Feed on:

Death in the Andes

Click to Enlarge

Going to Church.

A strong grip – Malevolent forces – Pishtacos – Bloody Illustrations

Sometimes when I read a book it gets a hold on me and I can’t stop thinking about it. About three weeks ago I read “A Death in the Andes“, by Mario Vargas Llosa, and the themes explored by the Peruvian author have had quite an impact on me. The novel is set in 1980’s Peru, at a time when the Sendero Luminoso or Shining Path was active.

The plot revolves around Corporal Lituma, a man from the coastal city of Piura, who has been sent on assignment deep into the Andes. In the Andes Lituma is as much of an outsider as one of us would be and as readers we immediately sympathize with his position. Vargas Llosa’s Andes are mysterious, malevolent, and filled with superstition and danger. Lituma’s vexing problem is the mysterious deaths of three individuals – have they been killed by the Shining Path or is there some other deeper and more malevolent force behind the killings?

Through brief vignettes Vargas Llosa introduces us to the brutality of the Maoists or “terrucos” as they are called in the book. But he also introduces us to the old and superstitious culture of the Andes, a culture of witches and vampires. We learn of Pishtacos, evil beings that kill humans to render their fat, which is then used for various purposes like fine soap and machine oil. It is this latter imagery that is particularly disturbing and troubling; as bad as the terrucos are they can at least be understood as brutal thugs.

Click to Enlarge

In the Andes.

During his trying times in the Andes Lituma’s sole source of escape is a long and detailed love story related to him by his subordinate, Tomasito. To escape the madness of the mountains Lituma hungers for each new episode that Tomasito recounts. The ancient culture of the Andes imbues the mountains with Gods, each demanding his share of human sacrifice, as do the troops of terrucos wandering the countryside. Lituma is surrounded with a world he cannot understand.

After reading this book I have become increasingly revolted by religion and the bloody illustrations it uses to keep the masses faithful. Images of Isaac squealing under Abraham’s knife, San Lorenzo posing with his grill, and Jesus in his hyper-realistic agony all evoke the ancient Andes and its superstitions. They are no longer a quaint custom to be examined with a smile, but a nameless primordial horror.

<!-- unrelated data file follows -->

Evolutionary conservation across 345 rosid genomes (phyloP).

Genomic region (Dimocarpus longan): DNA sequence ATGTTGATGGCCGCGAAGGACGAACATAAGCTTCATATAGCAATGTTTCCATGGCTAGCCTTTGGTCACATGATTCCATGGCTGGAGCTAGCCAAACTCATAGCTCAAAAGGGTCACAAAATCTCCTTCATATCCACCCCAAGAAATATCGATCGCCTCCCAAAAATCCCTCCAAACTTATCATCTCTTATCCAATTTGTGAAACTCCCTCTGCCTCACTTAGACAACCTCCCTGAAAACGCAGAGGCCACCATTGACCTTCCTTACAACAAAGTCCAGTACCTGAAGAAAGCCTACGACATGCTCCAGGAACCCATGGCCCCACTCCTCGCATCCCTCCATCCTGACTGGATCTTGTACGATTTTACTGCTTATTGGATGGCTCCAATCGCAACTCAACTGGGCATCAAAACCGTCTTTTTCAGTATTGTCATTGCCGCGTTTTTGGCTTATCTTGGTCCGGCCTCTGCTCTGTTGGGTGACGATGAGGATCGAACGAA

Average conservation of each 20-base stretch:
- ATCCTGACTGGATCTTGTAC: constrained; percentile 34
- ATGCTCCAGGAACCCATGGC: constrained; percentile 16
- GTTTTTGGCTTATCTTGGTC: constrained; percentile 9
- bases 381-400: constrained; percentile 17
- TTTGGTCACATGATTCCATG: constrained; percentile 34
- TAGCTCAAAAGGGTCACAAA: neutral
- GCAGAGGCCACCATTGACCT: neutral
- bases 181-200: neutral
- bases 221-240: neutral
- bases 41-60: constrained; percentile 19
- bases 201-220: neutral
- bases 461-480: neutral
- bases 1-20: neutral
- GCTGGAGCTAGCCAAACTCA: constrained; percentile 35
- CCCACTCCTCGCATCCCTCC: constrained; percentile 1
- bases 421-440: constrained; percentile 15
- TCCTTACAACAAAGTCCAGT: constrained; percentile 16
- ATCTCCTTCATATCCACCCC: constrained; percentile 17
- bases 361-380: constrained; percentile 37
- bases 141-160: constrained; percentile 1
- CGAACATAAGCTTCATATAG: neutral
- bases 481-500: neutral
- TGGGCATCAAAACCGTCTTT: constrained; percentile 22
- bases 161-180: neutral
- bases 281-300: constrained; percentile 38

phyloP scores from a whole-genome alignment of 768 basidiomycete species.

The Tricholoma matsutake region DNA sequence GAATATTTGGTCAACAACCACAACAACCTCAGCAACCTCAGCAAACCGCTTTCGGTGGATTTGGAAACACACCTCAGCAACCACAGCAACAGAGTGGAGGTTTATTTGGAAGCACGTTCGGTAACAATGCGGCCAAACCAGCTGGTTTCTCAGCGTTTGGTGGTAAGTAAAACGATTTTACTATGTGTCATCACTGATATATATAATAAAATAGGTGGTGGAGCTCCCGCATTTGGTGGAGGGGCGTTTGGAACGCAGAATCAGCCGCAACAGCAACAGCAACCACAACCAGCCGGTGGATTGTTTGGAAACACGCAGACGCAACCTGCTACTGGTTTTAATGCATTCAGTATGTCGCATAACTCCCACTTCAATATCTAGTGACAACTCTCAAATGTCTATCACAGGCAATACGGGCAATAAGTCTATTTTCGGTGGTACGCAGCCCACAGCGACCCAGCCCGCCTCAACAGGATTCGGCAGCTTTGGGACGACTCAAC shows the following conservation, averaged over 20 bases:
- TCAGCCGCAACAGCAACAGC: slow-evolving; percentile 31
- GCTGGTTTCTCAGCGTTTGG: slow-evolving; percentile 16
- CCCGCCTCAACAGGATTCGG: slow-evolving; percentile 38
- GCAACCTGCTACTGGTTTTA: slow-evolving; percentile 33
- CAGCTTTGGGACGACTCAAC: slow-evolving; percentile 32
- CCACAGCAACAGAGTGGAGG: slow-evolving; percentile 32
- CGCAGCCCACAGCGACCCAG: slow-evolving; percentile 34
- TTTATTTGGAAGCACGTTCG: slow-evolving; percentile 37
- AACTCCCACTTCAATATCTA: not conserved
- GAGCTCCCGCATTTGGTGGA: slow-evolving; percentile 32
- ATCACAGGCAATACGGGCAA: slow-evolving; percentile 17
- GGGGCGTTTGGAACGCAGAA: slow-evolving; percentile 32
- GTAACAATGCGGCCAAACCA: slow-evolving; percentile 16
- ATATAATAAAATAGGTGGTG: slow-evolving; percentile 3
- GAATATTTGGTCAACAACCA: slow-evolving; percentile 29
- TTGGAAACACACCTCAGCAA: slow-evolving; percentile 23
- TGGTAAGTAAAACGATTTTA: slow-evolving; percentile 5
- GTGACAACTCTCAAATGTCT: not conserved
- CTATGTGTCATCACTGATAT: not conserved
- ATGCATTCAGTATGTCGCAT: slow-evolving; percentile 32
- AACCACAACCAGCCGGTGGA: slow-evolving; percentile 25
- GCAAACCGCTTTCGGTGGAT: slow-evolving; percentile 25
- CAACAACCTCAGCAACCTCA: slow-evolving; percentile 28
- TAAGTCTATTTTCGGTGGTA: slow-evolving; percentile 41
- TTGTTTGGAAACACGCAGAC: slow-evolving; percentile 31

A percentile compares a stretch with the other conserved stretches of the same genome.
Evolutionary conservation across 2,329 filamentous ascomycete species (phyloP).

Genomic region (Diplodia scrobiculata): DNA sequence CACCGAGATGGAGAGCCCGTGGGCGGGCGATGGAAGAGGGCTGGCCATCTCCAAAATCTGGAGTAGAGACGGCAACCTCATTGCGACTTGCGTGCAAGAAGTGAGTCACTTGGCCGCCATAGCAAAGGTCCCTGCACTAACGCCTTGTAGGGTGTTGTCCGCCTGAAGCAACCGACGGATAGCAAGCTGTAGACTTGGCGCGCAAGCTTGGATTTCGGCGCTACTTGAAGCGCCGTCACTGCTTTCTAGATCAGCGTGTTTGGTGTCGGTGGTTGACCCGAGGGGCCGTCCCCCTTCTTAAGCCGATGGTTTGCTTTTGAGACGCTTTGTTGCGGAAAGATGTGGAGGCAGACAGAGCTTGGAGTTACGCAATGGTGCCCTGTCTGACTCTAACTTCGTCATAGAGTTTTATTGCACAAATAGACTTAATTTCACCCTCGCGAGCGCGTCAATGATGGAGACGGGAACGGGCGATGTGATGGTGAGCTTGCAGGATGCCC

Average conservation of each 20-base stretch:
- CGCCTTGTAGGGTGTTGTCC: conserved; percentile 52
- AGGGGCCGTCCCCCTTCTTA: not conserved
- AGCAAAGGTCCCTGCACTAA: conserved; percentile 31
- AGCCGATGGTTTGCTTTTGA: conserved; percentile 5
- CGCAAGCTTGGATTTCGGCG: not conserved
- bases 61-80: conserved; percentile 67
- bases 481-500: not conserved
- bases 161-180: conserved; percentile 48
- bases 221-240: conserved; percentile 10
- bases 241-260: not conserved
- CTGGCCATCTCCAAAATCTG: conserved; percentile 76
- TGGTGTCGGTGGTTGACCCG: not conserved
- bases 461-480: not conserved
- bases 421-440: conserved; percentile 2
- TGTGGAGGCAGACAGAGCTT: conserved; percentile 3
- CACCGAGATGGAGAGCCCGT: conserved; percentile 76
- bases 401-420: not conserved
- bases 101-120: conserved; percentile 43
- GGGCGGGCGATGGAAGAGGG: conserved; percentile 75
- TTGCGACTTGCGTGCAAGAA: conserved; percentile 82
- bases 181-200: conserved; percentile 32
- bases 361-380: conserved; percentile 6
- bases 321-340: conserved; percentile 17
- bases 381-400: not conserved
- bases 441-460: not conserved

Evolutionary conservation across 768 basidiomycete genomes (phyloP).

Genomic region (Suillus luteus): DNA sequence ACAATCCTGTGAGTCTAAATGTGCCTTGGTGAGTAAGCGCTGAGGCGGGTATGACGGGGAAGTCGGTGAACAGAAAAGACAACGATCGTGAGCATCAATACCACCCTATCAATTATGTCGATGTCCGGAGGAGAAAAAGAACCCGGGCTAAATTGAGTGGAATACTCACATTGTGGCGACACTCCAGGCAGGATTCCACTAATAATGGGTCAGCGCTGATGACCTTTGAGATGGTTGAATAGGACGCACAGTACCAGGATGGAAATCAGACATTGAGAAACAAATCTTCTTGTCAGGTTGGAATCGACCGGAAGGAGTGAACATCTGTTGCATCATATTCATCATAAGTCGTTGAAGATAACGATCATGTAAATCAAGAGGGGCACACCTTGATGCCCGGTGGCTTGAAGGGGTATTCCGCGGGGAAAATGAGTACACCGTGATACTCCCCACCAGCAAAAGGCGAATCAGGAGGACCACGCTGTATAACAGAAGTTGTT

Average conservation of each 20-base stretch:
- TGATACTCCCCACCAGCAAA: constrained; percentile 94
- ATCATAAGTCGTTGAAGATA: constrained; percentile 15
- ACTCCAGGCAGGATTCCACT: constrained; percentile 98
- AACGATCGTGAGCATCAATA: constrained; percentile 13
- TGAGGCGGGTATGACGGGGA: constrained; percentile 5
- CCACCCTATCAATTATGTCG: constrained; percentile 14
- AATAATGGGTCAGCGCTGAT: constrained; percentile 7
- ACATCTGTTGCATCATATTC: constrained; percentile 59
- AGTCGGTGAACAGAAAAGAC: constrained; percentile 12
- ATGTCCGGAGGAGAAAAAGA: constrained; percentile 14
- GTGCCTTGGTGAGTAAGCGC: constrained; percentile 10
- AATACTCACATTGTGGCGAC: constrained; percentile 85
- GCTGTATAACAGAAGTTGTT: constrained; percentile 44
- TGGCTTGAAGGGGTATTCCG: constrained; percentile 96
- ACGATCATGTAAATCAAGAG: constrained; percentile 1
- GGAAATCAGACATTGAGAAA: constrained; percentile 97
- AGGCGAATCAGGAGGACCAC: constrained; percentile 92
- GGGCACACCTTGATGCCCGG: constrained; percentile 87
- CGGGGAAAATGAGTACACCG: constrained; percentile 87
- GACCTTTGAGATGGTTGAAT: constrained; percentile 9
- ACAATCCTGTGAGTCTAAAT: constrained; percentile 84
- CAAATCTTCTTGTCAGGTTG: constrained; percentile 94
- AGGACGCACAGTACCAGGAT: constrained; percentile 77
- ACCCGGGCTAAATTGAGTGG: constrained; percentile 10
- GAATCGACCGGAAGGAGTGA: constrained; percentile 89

New additions to the website:
Slideshow on Minas Gerais, Brazil.

6 Responses to “Death in the Andes”

  1. Brennan says:

    Before the novel, I think it was Vargas-LLosa who wrote an article about the murder of some journalists in the Andes, which was fascinating.

  2. Ray says:

    Hey Shreesh,
    My wife and I spent a couple weeks in Peru for our honeymoon a couple months back and I also read ‘Death in the Andes’ while I was there. Just though I’d say hello, and hope your guys are having fun.
    Ray (daPitbull from the blue forum)

  3. Shreesh says:

    Hi Brennan and Ray,

    The most disturbing aspect about the book is that it is loosely based on events that have actually occurred. Being in the Andes, in these locales, it is certainly not had to imagine the events unfolding.

    The combination of superstition and isolation yield mysterious monsters – if you believe strongly enough they come to life and become real.

  4. fabio ciccarelli says:

    hello!!i just write half hour ago, thinking you probably pased from Buenos Aires, as far as I see it you arenot ? ok sorry my english ,but Im heppy to know about you again ,now if you are in chile(valparaiso) , it is the Rally Dakar thru there today !!! I really hope you look to get in touch with me so i can show you the city of Rosario , de Santa Fe and sourrounding areas!!! por favor escriban asi les puedo ayudar, si quieren!!! besos y sigan bien. Fabio

  5. Brennan says:

    Shreesh, you should read the original article – it was chilling. Vargas-Llosa’s written some great novels and short-stories – quite accessible in Spanish. On the whole “vampire” thing: I remember reading an article (might have been in Granta travel) about a similar thing in Indonesia, where the Western author, arriving in a village near night-fall was thought to be a vampire, and had a bit of bother convincing the armed villages otherwise.

  6. Shreesh says:

    Hi Brennan,

    I will try to look up the original article – do you happen to remember in which magazine or journal you read it?

    Twilight is always a bad time to arrive in a new place; neither day nor night it is the time when many accidents occur.

Leave a Reply